Tropical Storm Rumbia has begun to move back over open waters, exiting the Philippines as of Sunday local time, Sunday morning EDT.
Interaction with the islands of the Philippines has limited the ability of Rumbia to intensify; however, as it moves back over the open waters of the South China Sea, some strengthening will occur.
Flooding rain will be the most likely adverse weather impact. However, damaging winds will also accompany Rumbia with sustained winds of 46 mph (40 knots) and gusts up to 58 mph (50 knots).
The Philippine Atmospheric, Geophysical and Astronomical Services Administration has given the tropical depression the name Gorio. Other organizations outside of the Philippines are recognizing the system with the name 'Rumbia.'
Given this track, life-threatening flooding will be possible in and around the capital city of Manila through Sunday as Rumbia exits the Philippines.
A passenger jeep crosses a flooded street in Manila, Philippines, on Thursday, June 13, 2013. Heavy rains caused classes to be suspended in Manila and disrupted traffic on flooded streets. (AP Photo/Aaron Favila)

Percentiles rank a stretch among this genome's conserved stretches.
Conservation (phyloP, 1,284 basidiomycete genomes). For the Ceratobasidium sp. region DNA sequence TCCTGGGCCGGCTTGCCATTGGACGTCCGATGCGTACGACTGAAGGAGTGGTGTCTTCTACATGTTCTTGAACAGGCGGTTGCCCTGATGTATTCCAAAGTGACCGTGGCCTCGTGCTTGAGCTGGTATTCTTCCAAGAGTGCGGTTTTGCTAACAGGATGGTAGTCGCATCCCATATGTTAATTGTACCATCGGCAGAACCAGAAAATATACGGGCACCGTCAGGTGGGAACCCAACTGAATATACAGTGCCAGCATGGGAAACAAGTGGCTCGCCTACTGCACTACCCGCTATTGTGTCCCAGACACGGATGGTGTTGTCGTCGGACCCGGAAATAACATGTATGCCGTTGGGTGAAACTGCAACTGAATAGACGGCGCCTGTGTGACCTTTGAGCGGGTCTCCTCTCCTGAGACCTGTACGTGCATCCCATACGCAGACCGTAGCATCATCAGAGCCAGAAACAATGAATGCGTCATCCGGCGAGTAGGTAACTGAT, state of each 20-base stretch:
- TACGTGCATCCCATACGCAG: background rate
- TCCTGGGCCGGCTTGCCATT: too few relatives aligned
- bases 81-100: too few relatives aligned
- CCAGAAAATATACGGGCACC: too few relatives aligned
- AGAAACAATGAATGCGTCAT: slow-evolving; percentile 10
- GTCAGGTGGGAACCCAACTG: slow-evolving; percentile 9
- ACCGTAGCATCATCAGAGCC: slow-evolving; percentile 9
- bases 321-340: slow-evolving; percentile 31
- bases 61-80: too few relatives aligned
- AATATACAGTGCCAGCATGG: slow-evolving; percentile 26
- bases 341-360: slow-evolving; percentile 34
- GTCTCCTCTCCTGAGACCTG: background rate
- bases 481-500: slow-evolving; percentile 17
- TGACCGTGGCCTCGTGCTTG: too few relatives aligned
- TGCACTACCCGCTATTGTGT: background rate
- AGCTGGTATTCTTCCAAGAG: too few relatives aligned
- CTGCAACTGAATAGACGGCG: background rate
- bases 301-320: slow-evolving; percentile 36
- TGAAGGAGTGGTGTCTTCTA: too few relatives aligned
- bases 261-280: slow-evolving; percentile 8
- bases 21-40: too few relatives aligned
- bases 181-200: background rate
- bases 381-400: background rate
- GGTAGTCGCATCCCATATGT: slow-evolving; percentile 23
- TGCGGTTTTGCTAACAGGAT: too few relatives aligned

Tropical Storm Rumbia will continue to track to the northwest over the open waters of the South China Sea Sunday night into Monday. During this time there will be a brief window for strengthening.
Regardless of strengthening, this tropical system will continue on a northwest track until reaching southeastern China later Monday into Tuesday. The track of the storm will put areas from Macau and Hong Kong northward to near Xiamen in the threat for heaviest rainfall.
If Tropical Storm Rumbia strengthens over the South China Sea, then damaging winds neat the coast will also be a threat.
Typhoon season in the western Pacific Ocean basin begins in June. Tropical seas eastward from the Philippines are historically the world's most prolific for tropical cyclones.
Meteorologist Eric Leister contributed to this story.
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